Theses and Dissertations

Issuing Body

Mississippi State University


Newman Jr., James C.

Committee Member

Daniewicz, Steve R.

Committee Member

Lacy Jr., Thomas E.

Date of Degree


Document Type

Graduate Thesis - Open Access


Aerospace Engineering

Degree Name

Master of Science


James Worth Bagley College of Engineering


Department of Aerospace Engineering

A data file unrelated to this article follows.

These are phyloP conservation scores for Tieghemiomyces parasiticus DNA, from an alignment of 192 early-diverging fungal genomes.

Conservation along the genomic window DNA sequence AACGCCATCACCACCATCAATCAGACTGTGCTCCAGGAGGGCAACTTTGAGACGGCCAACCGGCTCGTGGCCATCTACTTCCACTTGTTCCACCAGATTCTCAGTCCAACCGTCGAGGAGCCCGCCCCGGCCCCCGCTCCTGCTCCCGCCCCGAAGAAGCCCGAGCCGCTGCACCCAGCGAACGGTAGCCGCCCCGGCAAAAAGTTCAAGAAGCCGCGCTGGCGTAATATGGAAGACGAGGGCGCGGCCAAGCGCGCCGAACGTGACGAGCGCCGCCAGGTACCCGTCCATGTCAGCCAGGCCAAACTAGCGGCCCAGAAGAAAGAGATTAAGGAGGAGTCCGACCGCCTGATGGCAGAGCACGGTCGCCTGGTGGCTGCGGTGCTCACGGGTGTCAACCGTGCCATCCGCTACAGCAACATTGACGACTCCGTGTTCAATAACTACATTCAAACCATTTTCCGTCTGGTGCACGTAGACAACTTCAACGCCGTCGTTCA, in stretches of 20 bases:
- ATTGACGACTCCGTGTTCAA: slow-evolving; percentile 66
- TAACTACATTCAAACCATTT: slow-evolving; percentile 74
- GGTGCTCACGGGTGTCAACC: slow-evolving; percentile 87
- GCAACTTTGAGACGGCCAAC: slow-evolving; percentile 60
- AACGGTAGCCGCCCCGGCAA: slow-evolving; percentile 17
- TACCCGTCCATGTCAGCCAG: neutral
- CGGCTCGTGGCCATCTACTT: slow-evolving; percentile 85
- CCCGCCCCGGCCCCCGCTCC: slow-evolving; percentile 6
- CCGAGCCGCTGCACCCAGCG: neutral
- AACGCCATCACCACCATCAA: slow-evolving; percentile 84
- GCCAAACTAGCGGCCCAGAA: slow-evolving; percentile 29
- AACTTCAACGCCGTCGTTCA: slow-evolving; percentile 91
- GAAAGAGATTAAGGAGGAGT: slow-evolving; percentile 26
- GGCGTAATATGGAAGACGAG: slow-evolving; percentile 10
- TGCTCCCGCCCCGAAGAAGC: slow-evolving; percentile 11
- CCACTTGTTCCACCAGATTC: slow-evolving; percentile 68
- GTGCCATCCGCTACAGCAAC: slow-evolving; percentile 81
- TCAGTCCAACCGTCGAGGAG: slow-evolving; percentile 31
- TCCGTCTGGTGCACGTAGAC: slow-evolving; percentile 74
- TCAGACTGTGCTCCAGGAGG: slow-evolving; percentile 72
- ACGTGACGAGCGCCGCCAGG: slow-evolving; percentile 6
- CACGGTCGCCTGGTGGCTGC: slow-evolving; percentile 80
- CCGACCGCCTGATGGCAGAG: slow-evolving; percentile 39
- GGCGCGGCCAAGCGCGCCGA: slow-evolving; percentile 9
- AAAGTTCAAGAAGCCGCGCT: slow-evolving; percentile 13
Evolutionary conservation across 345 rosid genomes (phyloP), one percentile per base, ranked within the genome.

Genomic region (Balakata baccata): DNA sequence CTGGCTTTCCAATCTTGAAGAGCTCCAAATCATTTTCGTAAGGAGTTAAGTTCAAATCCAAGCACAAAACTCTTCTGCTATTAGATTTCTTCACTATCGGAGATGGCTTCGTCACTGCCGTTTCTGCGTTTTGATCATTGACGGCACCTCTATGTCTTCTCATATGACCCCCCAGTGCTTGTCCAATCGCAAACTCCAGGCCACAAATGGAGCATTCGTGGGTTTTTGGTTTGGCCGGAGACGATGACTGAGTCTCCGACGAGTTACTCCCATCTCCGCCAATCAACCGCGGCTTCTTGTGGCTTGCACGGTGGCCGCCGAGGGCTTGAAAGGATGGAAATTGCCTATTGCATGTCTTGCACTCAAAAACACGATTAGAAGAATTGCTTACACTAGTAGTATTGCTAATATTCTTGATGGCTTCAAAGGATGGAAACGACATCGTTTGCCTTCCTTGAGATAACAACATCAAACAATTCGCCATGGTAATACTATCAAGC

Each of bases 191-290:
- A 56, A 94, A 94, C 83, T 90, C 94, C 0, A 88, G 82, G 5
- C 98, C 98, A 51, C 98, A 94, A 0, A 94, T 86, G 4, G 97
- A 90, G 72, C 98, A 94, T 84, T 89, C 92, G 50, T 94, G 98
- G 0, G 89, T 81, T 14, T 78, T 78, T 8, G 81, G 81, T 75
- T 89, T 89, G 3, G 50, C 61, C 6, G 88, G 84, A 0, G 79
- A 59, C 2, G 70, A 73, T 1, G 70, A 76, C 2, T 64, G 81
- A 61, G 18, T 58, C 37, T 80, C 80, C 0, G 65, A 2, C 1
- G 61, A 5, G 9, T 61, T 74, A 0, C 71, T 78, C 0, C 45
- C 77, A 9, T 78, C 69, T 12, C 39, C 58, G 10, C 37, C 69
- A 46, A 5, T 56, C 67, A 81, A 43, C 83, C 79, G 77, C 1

Compressive residual stresses induced by tensile overloads, compressive under loads, or by a cold-expansion process in specimens containing a circular hole and their influence on subsequent fatigue crack growth in aluminum alloys are studied. The finite element method is used to calculate residual stresses. The superposition method, which uses crack-tip stress intensity factors for cases involving remote loading and residual stresses, is used to calculate crack growth life for three kinds of tests from the literature: (1) fatigue of a circular hole specimen after an overload or under load, (2) single crack growing from a circular hole after a severe tensile overload, and (3) single crack growing from a circular hole after cold-working, reaming and notching. All specimens were subjected to subsequent constant amplitude loading. The superposition method worked fairly well for most cases, but tended to over predict fatigue life for small cracks and for cracks growing under residual stresses, which produce compressive (maximum and minimum) stress intensity factors.